The Agony and the Ecstasy
The film is an epic grandeur feature of a interpersonal tug-of-war between the maestro Michelangelo and Pope Julius II. I cannot help being shell-shocked to see the reconstruction of the magnificent ceiling though recognizably most of which is the trickery of montage (not in the real the Sistine Chapel, the location was inside Cinecitta Italy instead), but bathing under the glamour and solemnness of the visual wonders, I am stunned to exude my admiration and awe! The two leads conspicuously stimulate a Moses versus Caesar confrontation, Charlton Heston seems to be more boorish than artistic to manifest a struggled Michelangelo, may God doesn't distinguish his people by their looks. The "agony and ecstasy" is watered down to an underwhelming stalemate thanks to Charlton's outlandish incarnation as the most eminent artist of that time. Rex Harrison, is by far and large worthy another Oscar nomination for his arresting devotedness, which is apt to impress the audience with a mind-blowing bi-polar characterization while good and evil coexist at the same time. The film was a grave box office fiasco when it came out in 1965, however, judging by my appraisement, its merits still can be appreciated by our generation (a well-balanced script, the haunting original score and all the props and settings). However, the film entirely skipped Michelangelo's sexual orientation and awkwardly ploys a portentous conversation between Michelangelo and his admirer Contessina de'Medici (a over-wise Diane Cilento), which unveiled its cowardliness and helplessness. My final remark is that as time goes by ruthlessly, art stands still and never fades away, so lucky enough cinema is yet a part of it.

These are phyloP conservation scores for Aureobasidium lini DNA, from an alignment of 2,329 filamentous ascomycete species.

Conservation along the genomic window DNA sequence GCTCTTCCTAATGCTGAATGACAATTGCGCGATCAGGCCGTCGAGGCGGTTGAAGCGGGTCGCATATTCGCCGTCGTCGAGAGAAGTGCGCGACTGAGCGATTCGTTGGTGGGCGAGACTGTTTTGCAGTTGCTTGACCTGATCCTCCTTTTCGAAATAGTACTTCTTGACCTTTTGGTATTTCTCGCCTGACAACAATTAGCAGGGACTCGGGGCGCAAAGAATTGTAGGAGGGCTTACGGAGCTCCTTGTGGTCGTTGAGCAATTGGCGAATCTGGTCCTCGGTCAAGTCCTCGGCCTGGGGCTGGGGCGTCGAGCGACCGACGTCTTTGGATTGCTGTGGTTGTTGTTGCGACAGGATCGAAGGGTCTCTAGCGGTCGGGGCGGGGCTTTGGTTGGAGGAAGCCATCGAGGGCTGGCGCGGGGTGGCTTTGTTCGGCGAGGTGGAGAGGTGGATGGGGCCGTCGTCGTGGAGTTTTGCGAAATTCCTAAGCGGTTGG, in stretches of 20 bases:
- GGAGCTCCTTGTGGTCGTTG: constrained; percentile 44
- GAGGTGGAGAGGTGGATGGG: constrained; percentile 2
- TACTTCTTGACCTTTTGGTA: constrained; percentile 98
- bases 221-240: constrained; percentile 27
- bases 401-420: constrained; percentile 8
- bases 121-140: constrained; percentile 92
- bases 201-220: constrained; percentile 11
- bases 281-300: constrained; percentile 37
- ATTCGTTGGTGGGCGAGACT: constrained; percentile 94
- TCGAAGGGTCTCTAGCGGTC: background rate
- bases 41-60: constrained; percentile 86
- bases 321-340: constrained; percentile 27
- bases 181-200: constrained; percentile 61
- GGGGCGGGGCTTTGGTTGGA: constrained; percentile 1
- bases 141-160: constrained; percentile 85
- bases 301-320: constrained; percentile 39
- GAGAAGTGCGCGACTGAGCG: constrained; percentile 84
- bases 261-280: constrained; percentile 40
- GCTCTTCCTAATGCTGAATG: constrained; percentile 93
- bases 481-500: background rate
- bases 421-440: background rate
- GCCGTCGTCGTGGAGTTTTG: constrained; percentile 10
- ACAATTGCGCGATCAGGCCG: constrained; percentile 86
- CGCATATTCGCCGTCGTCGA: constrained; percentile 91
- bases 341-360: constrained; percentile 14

VIDEO - THE AGONY AND THE ECSTASY - 1965 - 8/10 - https://www.imdb.com/title/tt0058886/
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